Chanelle Benz is a shapeshifter, a time traveller, an heir to Flannery O'Connor, a sculptor of language, and a writer to watch. Her debut collection of short stories is wildly imaginative and varied, with contemporary stories, a western, "Adela," a purported found tale from 1829 with scholarly footnotes, and another told by a bookseller and former monk in the sixteenth century. All, like "The Mourners," from which the title comes, are dark but still manage to zap the reader with little electrical jolts of surprise. There are no happy endings and none are truly innocent, but the stories are a sign that the future of American literature is bright.— From Lyn
*LONGLISTED FOR THE 2018 PEN/ROBERT W. BINGHAM PRIZE FOR DEBUT FICTION*
*SHORTLISTED FOR THE 2018 WILLIAM SAROYAN INTERNATIONAL PRIZE FOR WRITING*
Named a Best Book of 2017 by The San Francisco Chronicle
Named one of Electric Literature’s 15 Best Short Story Collections of 2017
A stunningly original debut collection about lives across history marked by violence and longing.
A brother and sister turn outlaw in a wild and brutal landscape. The daughter of a diplomat disappears and resurfaces across the world as a deadly woman of many names. A young Philadelphia boy struggles with the contradictions of privilege, violence, and the sway of an incarcerated father. A monk in sixteenth century England suffers the dissolution of his monastery and the loss of all that he held sacred.
The characters in The Man Who Shot Out My Eye Is Dead, Benz's wildly imaginative debut, are as varied as any in recent literature, but they share a thirst for adventure which sends them rushing full-tilt toward the moral crossroads, becoming victims and perpetrators along the way. Riveting, visceral, and heartbreaking, Benz’s stories of identity, abandonment, and fierce love come together in a daring, arresting vision.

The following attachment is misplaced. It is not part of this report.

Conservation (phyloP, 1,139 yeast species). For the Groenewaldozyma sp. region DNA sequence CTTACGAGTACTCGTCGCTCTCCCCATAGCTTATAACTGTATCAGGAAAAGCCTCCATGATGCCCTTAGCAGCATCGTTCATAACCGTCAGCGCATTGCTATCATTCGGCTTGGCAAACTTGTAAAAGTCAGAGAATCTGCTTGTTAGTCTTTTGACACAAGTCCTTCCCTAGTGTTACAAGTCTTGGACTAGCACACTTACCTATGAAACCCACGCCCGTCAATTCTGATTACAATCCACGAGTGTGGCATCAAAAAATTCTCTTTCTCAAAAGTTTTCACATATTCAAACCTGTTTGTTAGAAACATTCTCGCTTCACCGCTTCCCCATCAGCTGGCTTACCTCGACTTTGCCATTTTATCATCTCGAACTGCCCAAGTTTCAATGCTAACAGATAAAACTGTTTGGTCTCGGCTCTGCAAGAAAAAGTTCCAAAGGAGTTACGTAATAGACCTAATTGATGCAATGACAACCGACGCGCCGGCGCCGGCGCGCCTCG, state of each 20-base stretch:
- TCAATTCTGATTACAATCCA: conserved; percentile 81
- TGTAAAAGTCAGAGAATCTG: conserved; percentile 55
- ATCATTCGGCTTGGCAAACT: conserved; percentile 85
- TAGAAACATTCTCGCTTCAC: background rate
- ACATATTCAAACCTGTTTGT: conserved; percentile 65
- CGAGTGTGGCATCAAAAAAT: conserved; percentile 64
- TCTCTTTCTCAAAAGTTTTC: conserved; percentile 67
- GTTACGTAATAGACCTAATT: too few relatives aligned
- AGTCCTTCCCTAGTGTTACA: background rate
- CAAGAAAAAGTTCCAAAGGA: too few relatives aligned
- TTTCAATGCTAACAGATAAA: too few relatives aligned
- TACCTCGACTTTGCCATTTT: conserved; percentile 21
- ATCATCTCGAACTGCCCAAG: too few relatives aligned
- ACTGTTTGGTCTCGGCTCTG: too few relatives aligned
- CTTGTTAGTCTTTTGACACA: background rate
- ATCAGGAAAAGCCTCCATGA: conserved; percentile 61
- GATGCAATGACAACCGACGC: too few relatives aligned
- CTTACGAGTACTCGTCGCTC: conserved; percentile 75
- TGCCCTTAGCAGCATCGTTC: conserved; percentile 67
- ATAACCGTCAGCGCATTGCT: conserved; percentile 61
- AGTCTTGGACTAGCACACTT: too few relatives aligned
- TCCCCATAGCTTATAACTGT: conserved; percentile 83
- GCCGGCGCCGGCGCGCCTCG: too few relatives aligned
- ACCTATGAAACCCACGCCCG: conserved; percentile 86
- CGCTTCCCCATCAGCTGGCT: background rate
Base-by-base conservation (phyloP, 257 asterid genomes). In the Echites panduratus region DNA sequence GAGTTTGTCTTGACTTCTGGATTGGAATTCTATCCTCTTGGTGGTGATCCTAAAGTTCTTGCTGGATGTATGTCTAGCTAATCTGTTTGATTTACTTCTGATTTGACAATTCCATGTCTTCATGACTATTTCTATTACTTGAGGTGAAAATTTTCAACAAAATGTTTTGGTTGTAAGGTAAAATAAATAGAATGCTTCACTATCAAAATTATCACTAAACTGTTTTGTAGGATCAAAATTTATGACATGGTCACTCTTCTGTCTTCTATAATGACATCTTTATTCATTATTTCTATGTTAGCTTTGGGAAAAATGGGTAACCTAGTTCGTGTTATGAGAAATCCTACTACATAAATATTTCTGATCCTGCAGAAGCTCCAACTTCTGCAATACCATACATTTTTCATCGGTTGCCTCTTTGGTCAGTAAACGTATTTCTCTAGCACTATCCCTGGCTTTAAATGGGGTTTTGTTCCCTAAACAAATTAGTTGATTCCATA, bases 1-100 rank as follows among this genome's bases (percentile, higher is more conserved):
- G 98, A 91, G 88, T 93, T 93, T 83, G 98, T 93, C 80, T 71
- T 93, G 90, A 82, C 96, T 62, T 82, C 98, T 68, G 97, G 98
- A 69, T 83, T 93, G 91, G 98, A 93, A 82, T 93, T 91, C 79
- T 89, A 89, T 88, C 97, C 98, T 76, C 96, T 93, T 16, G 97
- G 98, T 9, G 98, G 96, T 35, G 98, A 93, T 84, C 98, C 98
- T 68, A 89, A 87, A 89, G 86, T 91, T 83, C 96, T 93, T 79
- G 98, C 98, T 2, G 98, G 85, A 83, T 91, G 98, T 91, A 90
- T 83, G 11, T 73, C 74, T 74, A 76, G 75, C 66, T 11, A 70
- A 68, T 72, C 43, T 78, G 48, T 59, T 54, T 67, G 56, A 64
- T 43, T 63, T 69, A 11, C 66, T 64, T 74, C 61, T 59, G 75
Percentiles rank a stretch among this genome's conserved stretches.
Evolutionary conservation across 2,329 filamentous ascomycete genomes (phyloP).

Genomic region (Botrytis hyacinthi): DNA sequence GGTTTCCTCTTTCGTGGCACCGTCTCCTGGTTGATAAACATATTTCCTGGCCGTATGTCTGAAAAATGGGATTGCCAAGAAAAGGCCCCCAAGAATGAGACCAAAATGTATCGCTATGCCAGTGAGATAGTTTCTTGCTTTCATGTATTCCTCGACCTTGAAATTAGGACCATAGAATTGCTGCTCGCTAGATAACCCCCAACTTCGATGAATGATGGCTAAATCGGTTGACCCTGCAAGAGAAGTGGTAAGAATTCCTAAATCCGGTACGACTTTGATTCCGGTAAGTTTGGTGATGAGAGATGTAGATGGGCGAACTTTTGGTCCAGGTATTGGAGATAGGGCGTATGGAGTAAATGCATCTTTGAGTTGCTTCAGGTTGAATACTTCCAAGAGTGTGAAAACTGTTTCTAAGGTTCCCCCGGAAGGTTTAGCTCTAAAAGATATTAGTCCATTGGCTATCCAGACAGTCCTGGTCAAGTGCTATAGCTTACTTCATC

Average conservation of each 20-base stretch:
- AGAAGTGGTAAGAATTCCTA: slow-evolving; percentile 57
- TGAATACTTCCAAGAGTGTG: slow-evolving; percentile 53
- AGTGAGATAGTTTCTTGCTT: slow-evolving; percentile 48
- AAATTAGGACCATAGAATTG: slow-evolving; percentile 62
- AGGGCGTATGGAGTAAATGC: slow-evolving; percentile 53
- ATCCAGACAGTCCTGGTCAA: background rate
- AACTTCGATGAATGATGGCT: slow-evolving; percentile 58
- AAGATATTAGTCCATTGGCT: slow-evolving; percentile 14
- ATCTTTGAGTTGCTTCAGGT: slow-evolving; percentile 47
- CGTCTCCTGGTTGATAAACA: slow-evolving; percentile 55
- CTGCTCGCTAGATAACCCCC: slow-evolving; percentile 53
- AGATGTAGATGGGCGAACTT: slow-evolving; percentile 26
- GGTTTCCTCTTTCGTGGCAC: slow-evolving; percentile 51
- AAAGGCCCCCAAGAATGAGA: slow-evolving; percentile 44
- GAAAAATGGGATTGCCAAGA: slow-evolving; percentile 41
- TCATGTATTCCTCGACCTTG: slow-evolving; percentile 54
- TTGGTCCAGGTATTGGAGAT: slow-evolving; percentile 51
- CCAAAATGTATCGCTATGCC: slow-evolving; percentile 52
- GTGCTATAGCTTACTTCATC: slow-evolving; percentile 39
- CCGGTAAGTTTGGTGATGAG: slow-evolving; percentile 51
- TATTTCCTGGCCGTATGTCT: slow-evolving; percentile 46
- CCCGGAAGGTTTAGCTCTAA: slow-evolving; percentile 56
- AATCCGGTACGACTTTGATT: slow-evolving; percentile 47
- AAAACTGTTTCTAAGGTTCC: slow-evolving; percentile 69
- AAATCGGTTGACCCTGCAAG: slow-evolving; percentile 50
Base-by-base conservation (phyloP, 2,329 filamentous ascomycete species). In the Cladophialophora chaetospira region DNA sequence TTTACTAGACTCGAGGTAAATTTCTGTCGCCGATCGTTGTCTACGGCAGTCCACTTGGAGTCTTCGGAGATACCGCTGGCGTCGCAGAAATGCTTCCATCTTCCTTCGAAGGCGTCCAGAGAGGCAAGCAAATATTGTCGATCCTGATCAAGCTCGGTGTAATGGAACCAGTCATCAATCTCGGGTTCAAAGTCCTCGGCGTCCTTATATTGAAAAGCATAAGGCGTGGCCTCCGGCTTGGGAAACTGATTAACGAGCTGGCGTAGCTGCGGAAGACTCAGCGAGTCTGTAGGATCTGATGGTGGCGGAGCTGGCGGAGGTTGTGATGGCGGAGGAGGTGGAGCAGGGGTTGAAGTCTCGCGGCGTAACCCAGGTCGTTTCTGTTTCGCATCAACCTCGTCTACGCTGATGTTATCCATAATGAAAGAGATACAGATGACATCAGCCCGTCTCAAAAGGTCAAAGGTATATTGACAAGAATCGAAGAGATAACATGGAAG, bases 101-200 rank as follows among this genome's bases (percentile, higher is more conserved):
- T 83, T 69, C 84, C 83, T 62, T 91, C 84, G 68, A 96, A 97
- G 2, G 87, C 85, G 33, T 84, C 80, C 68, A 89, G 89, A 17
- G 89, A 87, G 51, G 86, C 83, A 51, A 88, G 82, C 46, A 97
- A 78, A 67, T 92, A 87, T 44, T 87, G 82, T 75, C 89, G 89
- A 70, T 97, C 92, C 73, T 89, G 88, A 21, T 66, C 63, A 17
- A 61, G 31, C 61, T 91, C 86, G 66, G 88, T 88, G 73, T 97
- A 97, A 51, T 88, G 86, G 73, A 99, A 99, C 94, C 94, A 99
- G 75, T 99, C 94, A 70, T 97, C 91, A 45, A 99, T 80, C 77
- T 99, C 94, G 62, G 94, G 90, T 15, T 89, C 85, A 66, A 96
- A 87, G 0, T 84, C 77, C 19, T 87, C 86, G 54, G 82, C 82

About the Author
Chanelle Benz has published work in Guernica, Granta.com, The New York Times, Electric Literature, The American Reader, Fence and others, and is the recipient of an O. Henry Prize. Her story collection The Man Who Shot Out My Eye Is Dead was published in 2017 by Ecco/HarperCollins. It was named a Best Book of 2017 by The San Francisco Chronicle and one of Electric Literature’s 15 Best Short Story Collections of 2017. It was also shortlisted for the 2018 Saroyan Prize and longlisted for the 2018 PEN/Robert Bingham Prize for Debut Fiction and the 2017 Story Prize. Her novel The Gone Dead was published by Ecco/HarperCollins in June 2019 and was a New York Times Book Review Editor’s Choice and a Tonight Show Summer Reads Finalist. It was named a best new book of the summer by O, The Oprah Magazine, Time, Southern Living, and Nylon. She currently lives in Memphis where she teaches at Rhodes College.
“These are bloody, unredeemed tales told with wit and unbounded invention. It’s impossible to guess what Ms. Benz’s first novel will look like, but it’s one to be impatient for.”
— Wall Street Journal
“[Benz’s] unconventional tales consistently startle and charm.”
— New Yorker